To start with the important: Pope Francis famously issued his Encyclical Letter Laudato Si’ “On Care for our Common Home.” In it, he critiques “cap and trade agreements,” which by some are considered to be a mere euphemism for contractual permits to pollute and not the required ultimate solution to CO2 emissions. In the Pope’s opinion, “The strategy of buying and selling carbon credits can lead to a new form of speculation which would not help reduce the emission of polluting gases worldwide. This system seems to provide a quick and easy solution under the guise of a certain commitment to the environment, but in no way does it allow for the radical change which present circumstances require. Rather, it may simply become a ploy which permits maintaining the excessive consumption of some countries and sectors.” Well said.
Governor Brown, however, disagrees: Brown shrugged off Francis' comments. "There's a lot of different ways," he told reporters, "that cap and trade can be part of a very imaginative and aggressive program." Brown, however, does agree with the Pope that we are “dealing with the biggest threat of our time. If you discount nuclear annihilation, this is the next one. If we don’t annihilate ourselves with nuclear bombs then it's climate change. It’s a big deal and he’s on it.”
In less significant contractual news, Roar, Firework, and I Kissed a Girl and I Liked It singer Katy Perry is interested in buying a convent owned by two Sisters of the Most Holy and Immaculate Heart of the Blessed Virgin. Why? Take a look at these pictures. The only problem is who actually has the right to sell the convent to begin with: the Sisters or the archdiocese. When two of the sisters found out the identity of the potential buyer (Perry), they became uninterested in selling to her because of her “public image.” They now prefer selling to a local restaurateur whereas the archdiocese prefers to complete the sale to Perry, although she bid less ($14.5 million) on the property than the restaurateur ($15.5 million). Perry may be about to learn that image is indeed everything in California, even when it comes to the Divine. Perry is no stranger to religion herself as she was, ironically, raised in a Christian home by two pastor parents.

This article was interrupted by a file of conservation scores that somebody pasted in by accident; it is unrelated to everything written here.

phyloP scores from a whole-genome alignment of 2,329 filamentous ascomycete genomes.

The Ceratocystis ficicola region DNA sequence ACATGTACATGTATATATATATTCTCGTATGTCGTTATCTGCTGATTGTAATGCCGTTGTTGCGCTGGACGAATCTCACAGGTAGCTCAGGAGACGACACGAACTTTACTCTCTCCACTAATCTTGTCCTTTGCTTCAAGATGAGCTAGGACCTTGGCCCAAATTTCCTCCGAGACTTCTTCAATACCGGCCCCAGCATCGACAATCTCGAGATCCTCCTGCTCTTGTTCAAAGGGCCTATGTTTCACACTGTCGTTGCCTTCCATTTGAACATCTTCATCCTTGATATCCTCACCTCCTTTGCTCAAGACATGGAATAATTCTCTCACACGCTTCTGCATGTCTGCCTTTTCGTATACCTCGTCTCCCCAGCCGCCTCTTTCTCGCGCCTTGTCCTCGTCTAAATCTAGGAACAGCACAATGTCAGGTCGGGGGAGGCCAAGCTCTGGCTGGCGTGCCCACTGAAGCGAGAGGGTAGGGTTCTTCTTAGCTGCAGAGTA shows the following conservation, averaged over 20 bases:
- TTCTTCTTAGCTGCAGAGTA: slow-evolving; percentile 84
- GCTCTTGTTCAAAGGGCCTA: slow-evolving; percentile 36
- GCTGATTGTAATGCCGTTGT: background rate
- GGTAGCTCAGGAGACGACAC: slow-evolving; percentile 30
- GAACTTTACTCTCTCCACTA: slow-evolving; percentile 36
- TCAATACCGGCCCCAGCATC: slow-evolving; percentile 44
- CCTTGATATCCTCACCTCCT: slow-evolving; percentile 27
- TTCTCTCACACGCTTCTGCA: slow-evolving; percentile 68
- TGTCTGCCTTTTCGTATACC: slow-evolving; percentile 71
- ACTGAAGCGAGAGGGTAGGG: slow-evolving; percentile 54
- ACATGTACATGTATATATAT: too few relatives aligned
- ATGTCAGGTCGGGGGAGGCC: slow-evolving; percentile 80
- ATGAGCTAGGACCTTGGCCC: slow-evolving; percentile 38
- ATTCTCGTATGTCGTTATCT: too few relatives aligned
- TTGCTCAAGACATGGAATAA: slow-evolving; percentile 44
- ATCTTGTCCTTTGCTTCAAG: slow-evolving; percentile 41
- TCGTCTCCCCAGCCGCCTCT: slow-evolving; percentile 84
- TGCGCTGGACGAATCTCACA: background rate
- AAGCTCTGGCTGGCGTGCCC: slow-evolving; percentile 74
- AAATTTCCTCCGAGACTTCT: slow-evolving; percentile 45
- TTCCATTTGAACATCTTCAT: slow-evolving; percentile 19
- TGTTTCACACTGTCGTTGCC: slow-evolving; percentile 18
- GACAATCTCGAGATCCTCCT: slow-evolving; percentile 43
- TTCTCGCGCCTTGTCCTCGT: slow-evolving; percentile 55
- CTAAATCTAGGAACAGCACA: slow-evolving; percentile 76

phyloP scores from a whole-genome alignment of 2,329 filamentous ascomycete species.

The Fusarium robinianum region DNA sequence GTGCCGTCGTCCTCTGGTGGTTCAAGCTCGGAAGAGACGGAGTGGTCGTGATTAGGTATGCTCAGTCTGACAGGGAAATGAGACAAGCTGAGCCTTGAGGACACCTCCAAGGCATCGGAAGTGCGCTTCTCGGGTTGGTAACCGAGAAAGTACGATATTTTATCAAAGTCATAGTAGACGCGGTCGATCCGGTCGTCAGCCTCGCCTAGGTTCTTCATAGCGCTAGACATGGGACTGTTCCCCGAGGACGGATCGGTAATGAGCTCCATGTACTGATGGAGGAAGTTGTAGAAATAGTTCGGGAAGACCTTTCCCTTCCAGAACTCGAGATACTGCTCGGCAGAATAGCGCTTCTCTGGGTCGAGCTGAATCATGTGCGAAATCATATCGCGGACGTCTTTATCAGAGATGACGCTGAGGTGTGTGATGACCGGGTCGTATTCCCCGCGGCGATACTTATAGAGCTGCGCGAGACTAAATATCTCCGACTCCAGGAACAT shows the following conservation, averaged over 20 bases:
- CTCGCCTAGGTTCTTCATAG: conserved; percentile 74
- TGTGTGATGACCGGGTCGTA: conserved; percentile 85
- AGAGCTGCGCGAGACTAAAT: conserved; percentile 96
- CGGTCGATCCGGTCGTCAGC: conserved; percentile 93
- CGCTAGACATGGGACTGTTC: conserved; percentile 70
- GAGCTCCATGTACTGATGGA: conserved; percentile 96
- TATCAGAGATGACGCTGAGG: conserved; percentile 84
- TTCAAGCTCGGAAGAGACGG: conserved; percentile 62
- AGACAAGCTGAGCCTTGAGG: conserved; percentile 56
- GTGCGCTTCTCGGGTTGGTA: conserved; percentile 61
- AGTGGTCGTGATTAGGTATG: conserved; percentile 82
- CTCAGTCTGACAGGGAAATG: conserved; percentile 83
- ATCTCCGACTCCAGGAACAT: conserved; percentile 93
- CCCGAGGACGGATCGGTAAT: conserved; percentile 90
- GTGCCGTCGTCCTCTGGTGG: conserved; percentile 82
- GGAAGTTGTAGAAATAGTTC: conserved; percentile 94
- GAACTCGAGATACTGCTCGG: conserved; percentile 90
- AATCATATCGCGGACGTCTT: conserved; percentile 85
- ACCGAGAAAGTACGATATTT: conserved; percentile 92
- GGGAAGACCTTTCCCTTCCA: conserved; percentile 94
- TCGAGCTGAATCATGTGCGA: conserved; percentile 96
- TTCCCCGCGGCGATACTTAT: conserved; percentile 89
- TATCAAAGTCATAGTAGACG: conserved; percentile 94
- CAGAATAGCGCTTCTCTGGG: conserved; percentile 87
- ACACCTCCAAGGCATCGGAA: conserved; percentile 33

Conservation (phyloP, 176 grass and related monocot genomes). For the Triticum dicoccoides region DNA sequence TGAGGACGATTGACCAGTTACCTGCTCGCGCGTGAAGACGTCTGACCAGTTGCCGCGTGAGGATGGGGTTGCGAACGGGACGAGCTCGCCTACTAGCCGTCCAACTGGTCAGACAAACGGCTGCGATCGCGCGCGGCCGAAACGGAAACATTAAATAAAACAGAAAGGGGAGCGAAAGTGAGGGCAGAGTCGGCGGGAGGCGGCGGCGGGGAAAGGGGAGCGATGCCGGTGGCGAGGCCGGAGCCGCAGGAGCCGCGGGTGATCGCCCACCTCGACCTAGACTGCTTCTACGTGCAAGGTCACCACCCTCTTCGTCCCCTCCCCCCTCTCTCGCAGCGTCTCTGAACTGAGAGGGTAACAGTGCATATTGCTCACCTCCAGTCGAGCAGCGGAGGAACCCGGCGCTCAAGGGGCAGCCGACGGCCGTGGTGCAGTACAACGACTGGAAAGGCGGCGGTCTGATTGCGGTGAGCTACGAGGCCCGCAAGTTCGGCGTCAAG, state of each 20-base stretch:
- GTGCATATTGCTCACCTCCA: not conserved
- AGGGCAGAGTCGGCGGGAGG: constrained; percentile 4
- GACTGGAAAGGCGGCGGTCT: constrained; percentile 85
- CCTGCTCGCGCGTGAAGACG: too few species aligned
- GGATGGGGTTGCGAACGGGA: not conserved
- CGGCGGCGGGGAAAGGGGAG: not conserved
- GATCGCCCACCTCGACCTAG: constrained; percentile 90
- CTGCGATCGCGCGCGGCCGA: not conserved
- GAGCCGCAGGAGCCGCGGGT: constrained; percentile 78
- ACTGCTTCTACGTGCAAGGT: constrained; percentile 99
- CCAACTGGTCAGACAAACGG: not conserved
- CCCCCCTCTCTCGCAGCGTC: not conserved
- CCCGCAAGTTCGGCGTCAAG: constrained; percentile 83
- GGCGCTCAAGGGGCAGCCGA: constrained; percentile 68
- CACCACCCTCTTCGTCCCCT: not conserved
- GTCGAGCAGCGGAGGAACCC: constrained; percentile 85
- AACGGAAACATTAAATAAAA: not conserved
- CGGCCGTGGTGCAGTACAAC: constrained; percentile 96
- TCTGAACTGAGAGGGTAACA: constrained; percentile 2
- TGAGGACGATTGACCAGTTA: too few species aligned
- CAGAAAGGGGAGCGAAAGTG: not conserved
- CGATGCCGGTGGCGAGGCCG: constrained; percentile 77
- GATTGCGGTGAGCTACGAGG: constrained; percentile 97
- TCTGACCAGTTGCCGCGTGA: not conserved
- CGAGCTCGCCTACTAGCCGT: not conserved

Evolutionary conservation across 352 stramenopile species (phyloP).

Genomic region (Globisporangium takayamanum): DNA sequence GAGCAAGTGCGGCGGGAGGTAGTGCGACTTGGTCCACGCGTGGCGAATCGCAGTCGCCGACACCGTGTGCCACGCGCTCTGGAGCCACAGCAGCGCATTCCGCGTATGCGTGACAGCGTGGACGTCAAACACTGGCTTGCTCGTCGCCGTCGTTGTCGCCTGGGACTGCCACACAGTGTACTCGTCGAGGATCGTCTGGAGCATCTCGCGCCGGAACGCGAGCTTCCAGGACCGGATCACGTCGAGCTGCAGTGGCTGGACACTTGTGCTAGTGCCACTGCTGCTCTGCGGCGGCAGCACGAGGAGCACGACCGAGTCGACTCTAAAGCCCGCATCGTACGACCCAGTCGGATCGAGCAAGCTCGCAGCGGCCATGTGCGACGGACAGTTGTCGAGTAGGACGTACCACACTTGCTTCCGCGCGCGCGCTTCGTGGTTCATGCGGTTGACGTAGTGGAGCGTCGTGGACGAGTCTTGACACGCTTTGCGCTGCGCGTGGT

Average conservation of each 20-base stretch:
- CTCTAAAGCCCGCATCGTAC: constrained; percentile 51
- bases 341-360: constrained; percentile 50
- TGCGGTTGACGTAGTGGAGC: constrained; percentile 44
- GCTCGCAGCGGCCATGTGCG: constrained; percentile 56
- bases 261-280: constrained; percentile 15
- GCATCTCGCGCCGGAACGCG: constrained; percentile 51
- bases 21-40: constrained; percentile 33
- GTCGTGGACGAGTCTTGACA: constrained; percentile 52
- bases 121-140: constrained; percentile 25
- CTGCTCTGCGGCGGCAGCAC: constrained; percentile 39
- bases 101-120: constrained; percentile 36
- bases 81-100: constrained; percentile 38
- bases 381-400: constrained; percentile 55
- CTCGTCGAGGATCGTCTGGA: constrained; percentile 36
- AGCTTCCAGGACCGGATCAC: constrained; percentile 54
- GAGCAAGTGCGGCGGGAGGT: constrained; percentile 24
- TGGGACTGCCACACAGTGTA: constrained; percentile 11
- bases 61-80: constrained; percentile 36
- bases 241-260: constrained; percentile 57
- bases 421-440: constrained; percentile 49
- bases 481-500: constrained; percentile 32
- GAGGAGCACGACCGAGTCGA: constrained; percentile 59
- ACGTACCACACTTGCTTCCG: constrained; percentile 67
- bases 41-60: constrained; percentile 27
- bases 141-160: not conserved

Thursday, July 16, 2015
Contracts Prof Kermit Mawakana (pictured) has sued the University of District Columbia (UDC) for breach of contract and employment discrimination in connection with his termination from UDC's David A. Clarke School of Law. Last week, the District Court for the District of Columbia issued an opinion in the case. On UDC's motion to dismiss the contract claim, the court found that UDC had breached no express contract but may have breached an implied contract, and it denied the motion.
According to the court, Professor Mawakana was hired in 2006 as an Assistant Professor and promoted to Associate Professor three years later. However when he came up for tenure, his application was denied because he had not met UDC's criteria for scholarship. Professor Mawakana alleged defects in his review process that amounted to a breach of contract. The court found that the review policies did not amount to a contract and thus found no breach of an express contract, but it did find that the complaint alleged sufficient facts "if just barely" for the claim for breach of an implied contract to proceed. The court similarly found that plaintiff had alleged sufficient facts to allow his claim for breach of the implied covenant of good faith and fair dealing to proceed.
The court did not rule on Professor Mawakana's non-contractual claims.
Monday, July 6, 2015
From the Southern University Law Center's Christopher Odinet (pictured) and newly published in the Banking Law Journal:
Payday Lenders, Vehicle Title Loans, and Small-Value Financing: The CFPB's Proposal to Regulate the Fringe Economy
You can find the article on SSRN here, where you can also find this abstract:
The market for payday lenders, businesses that provide vehicle title loans, and other small-value financing players is rife with controversy. Some see them as predatory lenders that weave a web of never-ending debt designed to capture the weakest and most economically vulnerable of society. However, advocates of these financial institutions argue that for many Americans who are otherwise shut out of the conventional lending market, these players provide the only viable source of credit in times of economic hardship. Whatever the view, these businesses, their borrowers, and the credit markets that they together comprise are often referred to in legal and economic research and literature as the "fringe economy." And interestingly, aside from a patchwork of state law rules, this area of the financial services sector is fairly unregulated.
However, on Thursday, March 26, 2015 the U.S. Consumer Financial Protection Bureau released a report outlining the agency's long heralded plans to impose nation-wide regulations on the fringe economy. The first part of this article gives an overview of the fringe economy, the types of services and products it provides, and gives a snapshot of existing, state-based regulations. The second part goes into the nuts and bolts of the proposed rules.
Monday, June 22, 2015
Here is the abstract: